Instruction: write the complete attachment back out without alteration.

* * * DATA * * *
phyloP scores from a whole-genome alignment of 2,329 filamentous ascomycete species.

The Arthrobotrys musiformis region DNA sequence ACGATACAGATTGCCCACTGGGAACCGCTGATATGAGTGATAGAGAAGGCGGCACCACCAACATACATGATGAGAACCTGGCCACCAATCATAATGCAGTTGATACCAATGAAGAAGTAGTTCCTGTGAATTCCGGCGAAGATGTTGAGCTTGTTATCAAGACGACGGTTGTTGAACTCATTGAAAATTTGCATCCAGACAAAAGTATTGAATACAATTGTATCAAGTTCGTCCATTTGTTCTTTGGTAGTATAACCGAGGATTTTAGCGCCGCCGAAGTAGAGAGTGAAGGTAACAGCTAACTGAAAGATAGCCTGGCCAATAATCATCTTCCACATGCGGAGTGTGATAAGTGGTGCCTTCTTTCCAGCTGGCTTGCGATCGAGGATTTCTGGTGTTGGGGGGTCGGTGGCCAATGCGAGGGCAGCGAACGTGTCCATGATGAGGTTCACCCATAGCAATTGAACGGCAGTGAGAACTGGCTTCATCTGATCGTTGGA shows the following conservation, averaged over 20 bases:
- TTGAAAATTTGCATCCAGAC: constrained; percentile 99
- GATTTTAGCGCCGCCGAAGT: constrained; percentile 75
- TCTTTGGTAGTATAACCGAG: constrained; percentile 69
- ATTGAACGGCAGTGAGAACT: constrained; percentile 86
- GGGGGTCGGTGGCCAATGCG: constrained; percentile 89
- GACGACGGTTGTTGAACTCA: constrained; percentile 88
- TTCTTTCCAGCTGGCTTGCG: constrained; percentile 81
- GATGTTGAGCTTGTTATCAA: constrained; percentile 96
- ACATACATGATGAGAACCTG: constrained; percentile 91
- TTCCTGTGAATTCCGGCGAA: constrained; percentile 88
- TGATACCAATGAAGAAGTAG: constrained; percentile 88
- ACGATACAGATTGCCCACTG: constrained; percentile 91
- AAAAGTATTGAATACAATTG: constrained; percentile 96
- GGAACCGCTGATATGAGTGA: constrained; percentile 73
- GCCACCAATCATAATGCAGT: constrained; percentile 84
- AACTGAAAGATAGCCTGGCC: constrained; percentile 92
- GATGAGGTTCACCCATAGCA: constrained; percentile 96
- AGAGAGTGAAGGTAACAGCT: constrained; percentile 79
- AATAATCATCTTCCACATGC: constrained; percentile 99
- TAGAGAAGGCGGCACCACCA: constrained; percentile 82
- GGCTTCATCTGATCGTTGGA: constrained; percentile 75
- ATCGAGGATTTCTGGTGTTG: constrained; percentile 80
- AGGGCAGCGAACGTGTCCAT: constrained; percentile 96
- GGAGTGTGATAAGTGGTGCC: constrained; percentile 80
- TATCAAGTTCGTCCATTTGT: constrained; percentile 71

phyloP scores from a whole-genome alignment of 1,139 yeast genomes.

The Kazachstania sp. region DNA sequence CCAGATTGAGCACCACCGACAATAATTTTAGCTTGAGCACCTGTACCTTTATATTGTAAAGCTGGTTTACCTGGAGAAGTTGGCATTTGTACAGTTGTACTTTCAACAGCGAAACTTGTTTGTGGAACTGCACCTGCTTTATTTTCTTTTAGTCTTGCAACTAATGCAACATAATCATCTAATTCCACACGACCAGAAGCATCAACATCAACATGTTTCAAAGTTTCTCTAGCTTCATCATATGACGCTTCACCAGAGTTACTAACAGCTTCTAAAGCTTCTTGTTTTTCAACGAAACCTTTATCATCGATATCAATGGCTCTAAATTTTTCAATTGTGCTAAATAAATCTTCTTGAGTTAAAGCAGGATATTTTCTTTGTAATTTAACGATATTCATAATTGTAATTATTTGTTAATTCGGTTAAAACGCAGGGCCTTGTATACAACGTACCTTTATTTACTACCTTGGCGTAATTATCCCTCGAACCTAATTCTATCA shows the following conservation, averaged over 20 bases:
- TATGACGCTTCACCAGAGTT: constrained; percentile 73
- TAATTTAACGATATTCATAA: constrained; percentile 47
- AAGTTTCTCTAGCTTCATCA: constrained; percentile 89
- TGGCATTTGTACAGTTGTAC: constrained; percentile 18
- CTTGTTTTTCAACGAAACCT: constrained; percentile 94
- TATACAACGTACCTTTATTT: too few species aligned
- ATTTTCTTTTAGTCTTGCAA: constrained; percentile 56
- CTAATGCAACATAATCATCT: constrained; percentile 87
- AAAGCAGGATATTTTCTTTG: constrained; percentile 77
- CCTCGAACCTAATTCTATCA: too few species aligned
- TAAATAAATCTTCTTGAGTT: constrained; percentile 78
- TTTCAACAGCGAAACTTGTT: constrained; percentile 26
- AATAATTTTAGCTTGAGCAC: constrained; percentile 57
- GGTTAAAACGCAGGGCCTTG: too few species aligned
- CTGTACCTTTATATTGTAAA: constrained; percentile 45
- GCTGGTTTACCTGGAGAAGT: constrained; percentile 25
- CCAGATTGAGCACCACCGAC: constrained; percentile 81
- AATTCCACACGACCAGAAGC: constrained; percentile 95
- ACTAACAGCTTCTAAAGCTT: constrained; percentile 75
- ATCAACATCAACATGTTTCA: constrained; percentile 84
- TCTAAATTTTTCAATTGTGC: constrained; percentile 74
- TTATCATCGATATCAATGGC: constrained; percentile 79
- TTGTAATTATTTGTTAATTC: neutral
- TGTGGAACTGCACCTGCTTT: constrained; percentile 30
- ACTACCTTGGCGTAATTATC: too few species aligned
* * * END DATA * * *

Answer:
phyloP scores from a whole-genome alignment of 2,329 filamentous ascomycete species.

The Arthrobotrys musiformis region DNA sequence ACGATACAGATTGCCCACTGGGAACCGCTGATATGAGTGATAGAGAAGGCGGCACCACCAACATACATGATGAGAACCTGGCCACCAATCATAATGCAGTTGATACCAATGAAGAAGTAGTTCCTGTGAATTCCGGCGAAGATGTTGAGCTTGTTATCAAGACGACGGTTGTTGAACTCATTGAAAATTTGCATCCAGACAAAAGTATTGAATACAATTGTATCAAGTTCGTCCATTTGTTCTTTGGTAGTATAACCGAGGATTTTAGCGCCGCCGAAGTAGAGAGTGAAGGTAACAGCTAACTGAAAGATAGCCTGGCCAATAATCATCTTCCACATGCGGAGTGTGATAAGTGGTGCCTTCTTTCCAGCTGGCTTGCGATCGAGGATTTCTGGTGTTGGGGGGTCGGTGGCCAATGCGAGGGCAGCGAACGTGTCCATGATGAGGTTCACCCATAGCAATTGAACGGCAGTGAGAACTGGCTTCATCTGATCGTTGGA shows the following conservation, averaged over 20 bases:
- TTGAAAATTTGCATCCAGAC: constrained; percentile 99
- GATTTTAGCGCCGCCGAAGT: constrained; percentile 75
- TCTTTGGTAGTATAACCGAG: constrained; percentile 69
- ATTGAACGGCAGTGAGAACT: constrained; percentile 86
- GGGGGTCGGTGGCCAATGCG: constrained; percentile 89
- GACGACGGTTGTTGAACTCA: constrained; percentile 88
- TTCTTTCCAGCTGGCTTGCG: constrained; percentile 81
- GATGTTGAGCTTGTTATCAA: constrained; percentile 96
- ACATACATGATGAGAACCTG: constrained; percentile 91
- TTCCTGTGAATTCCGGCGAA: constrained; percentile 88
- TGATACCAATGAAGAAGTAG: constrained; percentile 88
- ACGATACAGATTGCCCACTG: constrained; percentile 91
- AAAAGTATTGAATACAATTG: constrained; percentile 96
- GGAACCGCTGATATGAGTGA: constrained; percentile 73
- GCCACCAATCATAATGCAGT: constrained; percentile 84
- AACTGAAAGATAGCCTGGCC: constrained; percentile 92
- GATGAGGTTCACCCATAGCA: constrained; percentile 96
- AGAGAGTGAAGGTAACAGCT: constrained; percentile 79
- AATAATCATCTTCCACATGC: constrained; percentile 99
- TAGAGAAGGCGGCACCACCA: constrained; percentile 82
- GGCTTCATCTGATCGTTGGA: constrained; percentile 75
- ATCGAGGATTTCTGGTGTTG: constrained; percentile 80
- AGGGCAGCGAACGTGTCCAT: constrained; percentile 96
- GGAGTGTGATAAGTGGTGCC: constrained; percentile 80
- TATCAAGTTCGTCCATTTGT: constrained; percentile 71

phyloP scores from a whole-genome alignment of 1,139 yeast genomes.

The Kazachstania sp. region DNA sequence CCAGATTGAGCACCACCGACAATAATTTTAGCTTGAGCACCTGTACCTTTATATTGTAAAGCTGGTTTACCTGGAGAAGTTGGCATTTGTACAGTTGTACTTTCAACAGCGAAACTTGTTTGTGGAACTGCACCTGCTTTATTTTCTTTTAGTCTTGCAACTAATGCAACATAATCATCTAATTCCACACGACCAGAAGCATCAACATCAACATGTTTCAAAGTTTCTCTAGCTTCATCATATGACGCTTCACCAGAGTTACTAACAGCTTCTAAAGCTTCTTGTTTTTCAACGAAACCTTTATCATCGATATCAATGGCTCTAAATTTTTCAATTGTGCTAAATAAATCTTCTTGAGTTAAAGCAGGATATTTTCTTTGTAATTTAACGATATTCATAATTGTAATTATTTGTTAATTCGGTTAAAACGCAGGGCCTTGTATACAACGTACCTTTATTTACTACCTTGGCGTAATTATCCCTCGAACCTAATTCTATCA shows the following conservation, averaged over 20 bases:
- TATGACGCTTCACCAGAGTT: constrained; percentile 73
- TAATTTAACGATATTCATAA: constrained; percentile 47
- AAGTTTCTCTAGCTTCATCA: constrained; percentile 89
- TGGCATTTGTACAGTTGTAC: constrained; percentile 18
- CTTGTTTTTCAACGAAACCT: constrained; percentile 94
- TATACAACGTACCTTTATTT: too few species aligned
- ATTTTCTTTTAGTCTTGCAA: constrained; percentile 56
- CTAATGCAACATAATCATCT: constrained; percentile 87
- AAAGCAGGATATTTTCTTTG: constrained; percentile 77
- CCTCGAACCTAATTCTATCA: too few species aligned
- TAAATAAATCTTCTTGAGTT: constrained; percentile 78
- TTTCAACAGCGAAACTTGTT: constrained; percentile 26
- AATAATTTTAGCTTGAGCAC: constrained; percentile 57
- GGTTAAAACGCAGGGCCTTG: too few species aligned
- CTGTACCTTTATATTGTAAA: constrained; percentile 45
- GCTGGTTTACCTGGAGAAGT: constrained; percentile 25
- CCAGATTGAGCACCACCGAC: constrained; percentile 81
- AATTCCACACGACCAGAAGC: constrained; percentile 95
- ACTAACAGCTTCTAAAGCTT: constrained; percentile 75
- ATCAACATCAACATGTTTCA: constrained; percentile 84
- TCTAAATTTTTCAATTGTGC: constrained; percentile 74
- TTATCATCGATATCAATGGC: constrained; percentile 79
- TTGTAATTATTTGTTAATTC: neutral
- TGTGGAACTGCACCTGCTTT: constrained; percentile 30
- ACTACCTTGGCGTAATTATC: too few species aligned